What does "greatpeace" mean? "Peace" automatically suggests an absence of war, no battling, no fighting. Under temptation, a battle always rages, even if we are winning. In such a case, no peace exists, much less "great peace." As an illustration, initially, the U.S. in Iraq won every battle handily, but it was still war. The spiritual war we fight is caused by temptation from Satan, our human nature, and the world. Remove temptation, and war stops. What remains is great peace.
How do we achieve not just peace, but "great peace"? The last half of Psalm 119:165 tells us: "nothing causes them to stumble." What causes a human to stumble? Temptation! This means that we have to be sheltered from it. The American Standard Version renders this phrase, "they have no occasion of stumbling," Young's Literal Translation puts it as "they have no stumbling-block," and the Rotherham's Emphasized Bible reads, "nothing to make them stumble." All of these renderings mean that not even the opportunity to stumble is presented. Other scriptures mention protection from stumbling:
Psalm 121:3 (NLT): He will not let you stumble; the one who watches over you will not slumber.
I John 2:10: He who loves his brother abides in the light, and there is no cause for stumbling in him.
Jude 24: Now to Him who is able to keep you from stumbling, and to present you faultless before the presence of His glory with exceeding joy. . . .
God through the gift of His Holy Spirit is the only power in the universe that can accomplish such a feat. If God does not place that shield around us, we have no hope of success. Alone, we are powerless in the face of temptation. We overcome it not by our strength, but by God's power, the shield of faith (I John 5:4) given to us as His gift (Ephesians 2:8). It is our only sure defense.
To acknowledge God and to pray always are to be in alignment with one of Christ's most basic principles, a principle found in Matthew 6:33—to "seek first the kingdom of God" in all things. Praying always is stepping out in faith, believing that if we seek God first, He will add all the things we need (Philippians 4:19), including the strength to overcome, to finish this journey, and to enter His Kingdom.
When faced with the myriad decisions we have to make during each day, if we are not acknowledging God's presence, we have placed ourselves in the position of fighting our battles on our own. Israel made the same mistake, choosing the hard road in their fight, one littered with bodies. We probably all know of some bodies that now litter the spiritual road we have walked. We veterans carry scars from the battles we have lost.
Our battles to overcome are more like skirmishes than battles. In fact, we experience our most severe temptations and trials in everyday events like eating, conducting business affairs, or relating to others in the family or community. Luke 16:10 acknowledges this: "He who is faithful in what is least is faithful also in much; and he who is unjust in whatis least is unjust also in much."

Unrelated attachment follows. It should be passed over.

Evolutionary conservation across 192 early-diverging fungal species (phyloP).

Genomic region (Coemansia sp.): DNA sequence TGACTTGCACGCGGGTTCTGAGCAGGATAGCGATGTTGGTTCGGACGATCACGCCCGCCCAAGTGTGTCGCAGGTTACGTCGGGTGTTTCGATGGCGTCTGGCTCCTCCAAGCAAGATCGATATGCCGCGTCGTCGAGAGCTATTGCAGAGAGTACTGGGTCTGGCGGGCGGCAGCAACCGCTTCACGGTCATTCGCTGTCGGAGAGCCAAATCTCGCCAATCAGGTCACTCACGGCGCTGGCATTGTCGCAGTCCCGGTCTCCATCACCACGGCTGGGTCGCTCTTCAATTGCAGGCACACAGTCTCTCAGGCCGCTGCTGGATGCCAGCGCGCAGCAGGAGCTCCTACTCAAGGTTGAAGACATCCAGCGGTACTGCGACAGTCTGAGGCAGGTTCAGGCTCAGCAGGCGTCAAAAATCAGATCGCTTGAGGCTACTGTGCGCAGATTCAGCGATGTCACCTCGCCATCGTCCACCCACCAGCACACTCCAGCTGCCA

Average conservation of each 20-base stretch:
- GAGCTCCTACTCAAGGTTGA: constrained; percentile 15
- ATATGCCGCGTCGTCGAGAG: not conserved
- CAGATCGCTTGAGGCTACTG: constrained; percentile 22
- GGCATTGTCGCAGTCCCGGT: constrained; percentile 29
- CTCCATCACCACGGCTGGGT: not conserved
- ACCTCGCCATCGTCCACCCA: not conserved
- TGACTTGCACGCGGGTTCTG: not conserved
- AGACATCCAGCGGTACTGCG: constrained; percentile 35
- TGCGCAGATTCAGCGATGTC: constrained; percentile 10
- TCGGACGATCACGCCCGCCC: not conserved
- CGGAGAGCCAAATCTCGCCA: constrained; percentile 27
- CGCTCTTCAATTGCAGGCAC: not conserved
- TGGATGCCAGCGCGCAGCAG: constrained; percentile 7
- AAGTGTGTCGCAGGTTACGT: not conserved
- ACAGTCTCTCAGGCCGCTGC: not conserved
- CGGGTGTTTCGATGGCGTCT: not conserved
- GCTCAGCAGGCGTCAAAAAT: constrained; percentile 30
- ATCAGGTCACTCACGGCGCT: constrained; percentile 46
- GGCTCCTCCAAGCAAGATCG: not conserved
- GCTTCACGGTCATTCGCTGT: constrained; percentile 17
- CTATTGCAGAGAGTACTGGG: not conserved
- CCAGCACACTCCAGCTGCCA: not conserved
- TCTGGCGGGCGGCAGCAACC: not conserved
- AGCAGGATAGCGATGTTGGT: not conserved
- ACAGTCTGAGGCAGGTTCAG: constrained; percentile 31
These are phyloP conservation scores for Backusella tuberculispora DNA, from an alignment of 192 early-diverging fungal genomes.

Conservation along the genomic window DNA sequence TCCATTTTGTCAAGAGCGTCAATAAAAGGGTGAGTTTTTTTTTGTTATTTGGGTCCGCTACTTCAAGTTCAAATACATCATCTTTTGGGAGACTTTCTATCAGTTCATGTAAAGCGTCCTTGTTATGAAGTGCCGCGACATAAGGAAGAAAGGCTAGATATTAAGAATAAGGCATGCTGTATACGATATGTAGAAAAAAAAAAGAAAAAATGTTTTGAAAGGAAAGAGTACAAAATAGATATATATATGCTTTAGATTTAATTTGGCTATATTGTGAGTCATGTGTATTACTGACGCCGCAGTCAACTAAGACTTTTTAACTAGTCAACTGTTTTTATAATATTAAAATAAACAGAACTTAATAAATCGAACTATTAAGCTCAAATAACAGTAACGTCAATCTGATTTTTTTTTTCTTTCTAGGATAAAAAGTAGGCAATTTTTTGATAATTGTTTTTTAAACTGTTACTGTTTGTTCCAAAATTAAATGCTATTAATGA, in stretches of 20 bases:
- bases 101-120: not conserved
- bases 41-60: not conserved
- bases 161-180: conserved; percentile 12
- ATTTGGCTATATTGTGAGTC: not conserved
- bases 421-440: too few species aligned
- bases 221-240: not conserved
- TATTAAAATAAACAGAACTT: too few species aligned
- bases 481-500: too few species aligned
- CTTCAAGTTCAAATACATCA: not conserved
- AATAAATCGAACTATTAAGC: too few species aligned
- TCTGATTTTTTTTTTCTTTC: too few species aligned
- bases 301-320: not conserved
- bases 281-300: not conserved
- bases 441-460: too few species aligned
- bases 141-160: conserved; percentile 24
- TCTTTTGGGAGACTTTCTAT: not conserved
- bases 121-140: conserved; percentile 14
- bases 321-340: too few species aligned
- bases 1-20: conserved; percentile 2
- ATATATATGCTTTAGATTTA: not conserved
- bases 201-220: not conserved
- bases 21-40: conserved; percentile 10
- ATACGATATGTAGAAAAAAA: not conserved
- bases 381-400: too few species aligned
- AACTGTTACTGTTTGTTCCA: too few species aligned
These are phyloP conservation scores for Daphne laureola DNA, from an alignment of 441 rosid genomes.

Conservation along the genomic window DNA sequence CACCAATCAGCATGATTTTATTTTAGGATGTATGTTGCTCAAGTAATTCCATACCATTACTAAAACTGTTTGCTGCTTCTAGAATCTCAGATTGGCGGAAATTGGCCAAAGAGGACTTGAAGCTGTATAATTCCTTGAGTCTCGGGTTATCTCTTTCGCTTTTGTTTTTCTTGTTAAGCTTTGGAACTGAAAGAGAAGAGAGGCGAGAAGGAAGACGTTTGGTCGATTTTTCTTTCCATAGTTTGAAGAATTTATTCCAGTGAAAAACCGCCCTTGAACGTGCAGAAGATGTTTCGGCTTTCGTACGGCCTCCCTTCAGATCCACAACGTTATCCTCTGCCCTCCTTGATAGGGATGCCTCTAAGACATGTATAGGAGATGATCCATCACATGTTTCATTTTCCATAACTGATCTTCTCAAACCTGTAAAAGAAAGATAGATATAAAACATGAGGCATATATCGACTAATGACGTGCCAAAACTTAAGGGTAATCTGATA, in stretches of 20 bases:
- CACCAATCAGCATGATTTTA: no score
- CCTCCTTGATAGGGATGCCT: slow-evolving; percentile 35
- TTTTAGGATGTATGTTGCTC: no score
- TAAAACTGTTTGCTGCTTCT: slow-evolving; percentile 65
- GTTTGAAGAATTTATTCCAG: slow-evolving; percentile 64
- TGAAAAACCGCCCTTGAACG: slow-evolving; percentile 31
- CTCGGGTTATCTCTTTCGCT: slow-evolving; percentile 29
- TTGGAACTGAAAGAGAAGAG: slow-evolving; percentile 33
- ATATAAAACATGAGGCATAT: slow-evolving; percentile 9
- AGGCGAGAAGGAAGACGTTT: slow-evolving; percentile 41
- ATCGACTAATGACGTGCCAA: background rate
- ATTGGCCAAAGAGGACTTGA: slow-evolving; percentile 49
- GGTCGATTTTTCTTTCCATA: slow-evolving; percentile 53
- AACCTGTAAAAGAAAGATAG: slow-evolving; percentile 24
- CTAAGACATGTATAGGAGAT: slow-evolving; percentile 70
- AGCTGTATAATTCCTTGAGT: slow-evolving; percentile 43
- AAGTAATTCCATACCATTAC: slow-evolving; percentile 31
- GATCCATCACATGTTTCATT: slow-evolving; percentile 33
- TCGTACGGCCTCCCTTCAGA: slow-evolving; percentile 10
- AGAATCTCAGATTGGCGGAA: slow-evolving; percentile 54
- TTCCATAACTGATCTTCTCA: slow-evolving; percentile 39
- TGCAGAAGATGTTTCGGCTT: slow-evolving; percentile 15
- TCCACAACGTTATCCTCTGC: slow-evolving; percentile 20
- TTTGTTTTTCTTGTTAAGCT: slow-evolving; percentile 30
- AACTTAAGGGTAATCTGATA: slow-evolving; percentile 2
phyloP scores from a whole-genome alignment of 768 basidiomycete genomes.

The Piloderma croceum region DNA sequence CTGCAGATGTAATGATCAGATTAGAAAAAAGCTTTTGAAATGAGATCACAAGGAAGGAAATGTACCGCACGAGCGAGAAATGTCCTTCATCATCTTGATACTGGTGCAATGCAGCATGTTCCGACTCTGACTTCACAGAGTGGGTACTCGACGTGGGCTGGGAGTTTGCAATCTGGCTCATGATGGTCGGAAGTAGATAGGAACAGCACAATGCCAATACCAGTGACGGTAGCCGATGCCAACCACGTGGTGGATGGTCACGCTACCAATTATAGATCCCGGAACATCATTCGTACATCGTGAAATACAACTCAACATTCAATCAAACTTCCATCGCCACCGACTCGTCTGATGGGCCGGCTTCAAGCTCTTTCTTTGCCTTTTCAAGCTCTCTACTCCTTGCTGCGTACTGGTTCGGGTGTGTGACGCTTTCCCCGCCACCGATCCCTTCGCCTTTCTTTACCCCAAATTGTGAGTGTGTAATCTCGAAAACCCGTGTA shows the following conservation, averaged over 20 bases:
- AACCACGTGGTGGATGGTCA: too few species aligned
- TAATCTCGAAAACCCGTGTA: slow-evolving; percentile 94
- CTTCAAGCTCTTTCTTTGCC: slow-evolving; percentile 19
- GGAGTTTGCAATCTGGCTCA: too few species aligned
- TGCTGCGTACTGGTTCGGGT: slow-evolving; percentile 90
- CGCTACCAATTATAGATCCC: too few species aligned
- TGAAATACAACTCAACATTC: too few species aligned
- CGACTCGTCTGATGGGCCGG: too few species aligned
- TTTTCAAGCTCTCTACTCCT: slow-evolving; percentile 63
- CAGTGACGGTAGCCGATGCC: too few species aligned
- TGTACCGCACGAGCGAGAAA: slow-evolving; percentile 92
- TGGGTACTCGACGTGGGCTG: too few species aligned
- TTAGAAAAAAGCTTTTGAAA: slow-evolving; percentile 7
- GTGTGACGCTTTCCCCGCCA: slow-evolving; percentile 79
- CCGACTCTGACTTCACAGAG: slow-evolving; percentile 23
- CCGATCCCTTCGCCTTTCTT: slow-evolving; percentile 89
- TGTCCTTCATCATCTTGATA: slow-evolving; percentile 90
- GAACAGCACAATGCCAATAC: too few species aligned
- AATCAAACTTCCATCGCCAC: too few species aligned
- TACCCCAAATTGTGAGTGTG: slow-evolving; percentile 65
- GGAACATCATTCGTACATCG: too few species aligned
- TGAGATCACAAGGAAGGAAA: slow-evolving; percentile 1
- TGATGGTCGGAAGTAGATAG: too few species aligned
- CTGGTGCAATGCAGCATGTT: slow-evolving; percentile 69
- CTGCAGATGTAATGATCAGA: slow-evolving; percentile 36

What better way to win those little skirmishes than to have an invincible Champion, God, in the van of the battle? Because these skirmishes are in the myriad of details we deal with every day, only striving to pray always during the day gives us that unyielding first line of defense.
Our deceitful human nature has in its arsenal countless ways, reasons, and excuses to avoid confronting the real issue of life—overcoming and allowing God to form and shape us into His image. Just bringing God into the picture unleashes forces that will not only help us to overcome, but will also protect us from the pitfalls that litter our path (Psalm 91:12). It is this striving to pray always that a Laodicean naturally avoids because he feels no need.
Praying Always (Part Six)
There is only one "end" no matter how many "ways" that man might take. There is an American way, a Japanese way, and a German way. There can be family ways. People can walk all kinds of ways, but there is an end to all of them, and that is "the way of death."
In his ignorance and presumptuousness, mankind has thought that any old way will do. What God wants us to understand is that may be true, but it all depends on what we want to produce at the end. What do we want to produce at the end of our lives? If we want to produce the same things that God wants to produce, then we will walk, conduct our lives, a certain way. And that way, of course, is the way of God.
Thus, in this verse, He is giving us an overview of life. The conclusion He wants us to take from it is that we should have a long-range view of life; He wants us to understand and conduct our lives according to this principle: It is what happens at the end that counts.
Present appearances can be deceiving. There are people who may look good, respectable, discreet, and civil. Then there are others who do not look so credible. Yet, in the end, the ones who are not currently respectable may turn out to be the ones who have eternal life, whereas the ones who appear good and civil may be the ones who end up failing.
If we had looked at Solomon at the beginning of his relationship with God and then at someone thought to be a harlot (like the woman who anointed Jesus' feet with precious oil), on the surface who would we think had the better chance? Present appearances are deceiving. God says to aim for the end. "Seek first the Kingdom of God" is the unspoken directive here.
John W. Ritenbaugh
The Fourth Commandment (Part 5)
This prophecy refers to the Millennium and beyond, when Satan will be bound and thus rendered ineffective in spreading his evil attitudes. At that time, God will repair the damage—first done in the Garden of Eden and in every human heart since—by replacing man's human nature with His Spirit. He will work to change man's heart from a hard, unyielding one to a soft, humble one that will be eager to hear and obey God.